The present-day curling iron evolved from the Marcel tongs famous for creating classic waves on old Hollywood starlets. While the waves were attractive and are still worn to this day as a vintage style, the early Marcel irons made use of primitive technology that literally cooked the hair and led to damaged locks. In contemporary times, a variety of curling irons are available on the market, offering consumers a wide range of styles and prices to suit different needs and budgets.
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A curling iron is a thermal hairstyling tool used to create waves or ringlets. The part of the iron that actually curls the hair is a heated barrel which you wind the hair around to reshape individual locks as desired. A curling iron can give you loose curls, tight curls or spirals, depending on the kind of barrel you use. The smaller the barrel, the tighter the curl. To get precisely formed coils, you specifically need to use a spiral curling iron. This kind has grooves along the entire length of the heated cylinder.
Curling irons are classified not only by the kind of curls they produce, but also by the material that coats or lines their barrels. Chrome or metal-plated barrels generate positive ions that coax the hair shaft open, causing damage and dryness. For this reason, chrome curling irons are the cheapest. This type is recommended only for those who seldom use thermal hairstyling tools.
Gold or titanium barrels are slightly better than chrome ones as they heat up more evenly and are better conductors of heat, requiring less time to curl the hair.
Teflon-coated barrels have a hair-protecting mechanism unlike both the chrome and gold varieties. Teflon keeps the hair from snagging on the barrel--however, the lining can chip away over time, defeating the purpose of why you would want to use it in the first place.
Ceramic and tourmaline barrels are widely praised by users and hairstylists as being the healthiest curling iron options. They give off negative ions that repel the positive charge of the hair shaft, resulting in smoother tresses.
Regardless of the material lining the rod, the basic curling iron is available as a wand. It has a handle that allows you to manipulate the iron even while the barrel is hot. Some models, however, come with interchangeable detachable barrels. The attachments usually included are a grooved spiral barrel, which is typically an inch to 3/4 of an inch in diameter. Regular smooth barrels help you create curls or waves of varying sizes. Diameters for regular barrels range anywhere from 1/2 inch to 2 inches, although larger ones can be purchased at beauty supply stores if you prefer looser curls. A clamp that crimps the hair or serves as a flat iron is also a standard attachment that may be used with such a tool. When purchasing a curling iron, look for one that has a knob or switch that puts you in control of the heat settings.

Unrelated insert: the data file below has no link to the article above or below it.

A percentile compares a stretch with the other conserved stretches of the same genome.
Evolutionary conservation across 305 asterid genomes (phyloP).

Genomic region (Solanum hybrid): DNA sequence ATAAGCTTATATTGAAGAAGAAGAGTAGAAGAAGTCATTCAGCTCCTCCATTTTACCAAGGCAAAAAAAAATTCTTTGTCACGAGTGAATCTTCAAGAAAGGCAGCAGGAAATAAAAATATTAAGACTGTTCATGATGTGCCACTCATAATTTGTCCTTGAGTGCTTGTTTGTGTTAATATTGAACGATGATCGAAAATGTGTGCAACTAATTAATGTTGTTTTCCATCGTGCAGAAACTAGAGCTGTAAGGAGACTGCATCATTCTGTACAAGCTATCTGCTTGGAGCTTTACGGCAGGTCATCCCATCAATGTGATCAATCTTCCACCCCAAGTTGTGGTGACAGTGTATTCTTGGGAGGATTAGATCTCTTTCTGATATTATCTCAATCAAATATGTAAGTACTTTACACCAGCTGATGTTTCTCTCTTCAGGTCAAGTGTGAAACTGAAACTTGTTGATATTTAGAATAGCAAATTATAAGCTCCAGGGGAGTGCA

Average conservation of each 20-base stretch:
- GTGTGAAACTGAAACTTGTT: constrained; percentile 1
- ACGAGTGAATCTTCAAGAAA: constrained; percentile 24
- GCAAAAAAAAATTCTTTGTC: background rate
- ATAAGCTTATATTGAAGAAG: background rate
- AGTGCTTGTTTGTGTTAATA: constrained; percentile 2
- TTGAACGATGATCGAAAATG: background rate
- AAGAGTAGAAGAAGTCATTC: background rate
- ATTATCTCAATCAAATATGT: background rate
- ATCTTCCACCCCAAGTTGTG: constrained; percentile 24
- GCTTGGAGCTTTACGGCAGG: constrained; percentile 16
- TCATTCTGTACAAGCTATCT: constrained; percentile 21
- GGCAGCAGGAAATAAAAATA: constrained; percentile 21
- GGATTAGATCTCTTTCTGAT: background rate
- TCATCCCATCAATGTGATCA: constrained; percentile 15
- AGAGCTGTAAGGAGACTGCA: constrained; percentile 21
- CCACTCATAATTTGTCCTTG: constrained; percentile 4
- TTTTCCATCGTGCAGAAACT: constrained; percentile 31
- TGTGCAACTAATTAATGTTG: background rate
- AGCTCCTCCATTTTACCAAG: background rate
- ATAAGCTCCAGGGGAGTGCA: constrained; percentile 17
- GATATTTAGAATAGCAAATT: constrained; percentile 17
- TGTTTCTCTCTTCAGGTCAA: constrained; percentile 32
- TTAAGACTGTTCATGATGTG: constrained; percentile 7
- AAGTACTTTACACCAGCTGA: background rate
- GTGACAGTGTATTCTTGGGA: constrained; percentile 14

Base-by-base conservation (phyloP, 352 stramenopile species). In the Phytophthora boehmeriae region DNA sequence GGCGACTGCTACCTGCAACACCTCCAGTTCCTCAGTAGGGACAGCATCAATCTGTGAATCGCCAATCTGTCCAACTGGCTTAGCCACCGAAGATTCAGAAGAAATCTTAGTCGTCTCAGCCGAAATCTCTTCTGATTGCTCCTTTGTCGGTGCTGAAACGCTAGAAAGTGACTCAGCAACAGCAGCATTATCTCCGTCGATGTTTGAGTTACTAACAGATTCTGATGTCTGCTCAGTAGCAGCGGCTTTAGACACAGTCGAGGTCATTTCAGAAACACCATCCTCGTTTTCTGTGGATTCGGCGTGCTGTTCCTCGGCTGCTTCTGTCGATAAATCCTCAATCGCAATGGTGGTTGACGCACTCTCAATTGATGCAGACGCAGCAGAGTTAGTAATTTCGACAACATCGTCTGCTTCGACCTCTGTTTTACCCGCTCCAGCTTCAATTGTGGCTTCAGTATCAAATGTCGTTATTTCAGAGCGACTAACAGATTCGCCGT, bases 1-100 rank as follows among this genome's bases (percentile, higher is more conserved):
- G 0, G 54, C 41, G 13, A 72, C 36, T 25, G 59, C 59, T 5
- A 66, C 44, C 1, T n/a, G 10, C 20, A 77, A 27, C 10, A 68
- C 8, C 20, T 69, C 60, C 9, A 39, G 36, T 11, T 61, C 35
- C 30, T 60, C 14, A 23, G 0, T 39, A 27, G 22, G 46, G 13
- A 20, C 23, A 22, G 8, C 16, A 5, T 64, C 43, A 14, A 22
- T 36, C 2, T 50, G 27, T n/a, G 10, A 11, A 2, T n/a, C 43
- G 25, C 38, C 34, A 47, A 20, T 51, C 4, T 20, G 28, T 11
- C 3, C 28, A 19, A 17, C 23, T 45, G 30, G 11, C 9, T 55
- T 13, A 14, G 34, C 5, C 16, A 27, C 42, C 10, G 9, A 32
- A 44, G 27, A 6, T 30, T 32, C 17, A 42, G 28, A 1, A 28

Cheaper units allow you to put the heat on only "high" or "low," while those of better quality let you choose specifically how hot you wish to go. This gives you the option of turning the temperature up if your hair is coarse and does not curl easily or down if your hair is fine and sensitive to heat. These models can be turned to about 120 degrees Fahrenheit for the lowest heat setting, all the way up to more than 400 degrees Fahrenheit for the highest.
Regardless of the type of curling iron you use or favor, do not risk the health of your hair. Before using any curling, crimping or flat iron, prep hair with a setting lotion or heat-protective serum. You should also take note of the condition of your hair before subjecting it to heat styling. If your hair is color-treated or perhaps permed, think twice about using thermal tools or at least take care not to use them so frequently. If you choose to use a curling iron on a daily basis, at least invest in a ceramic or tourmaline one. It may be pricey, but it will keep your hair healthier and more attractive.
The styling products on your hair will build up on the barrel of your curling iron if you do not make a habit of cleaning it after every use. Any residue creates substandard results as the heat has to make its way through the product before it reaches your hair. When you are finished using your curling iron, turn it off and unplug it. Allow it to sit for about a minute or two before checking if the temperature of the barrel is merely warm and no longer hot. Be careful because curling irons can cause burns.
With a damp paper towel, wipe away the build-up on the cylinder. The lukewarm temperature ensures that the hairstyling product on the barrel is still fresh and effortless to clean off. For any stubborn remnants or thick residue from a long time ago, you will need to clean the barrel with cotton balls soaked in rubbing alcohol or nail polish remover. Either of these substances should thoroughly eat away at hardened hairspray or serum. When you are through, wipe the barrel again with a damp paper towel to remove traces of the solvent used.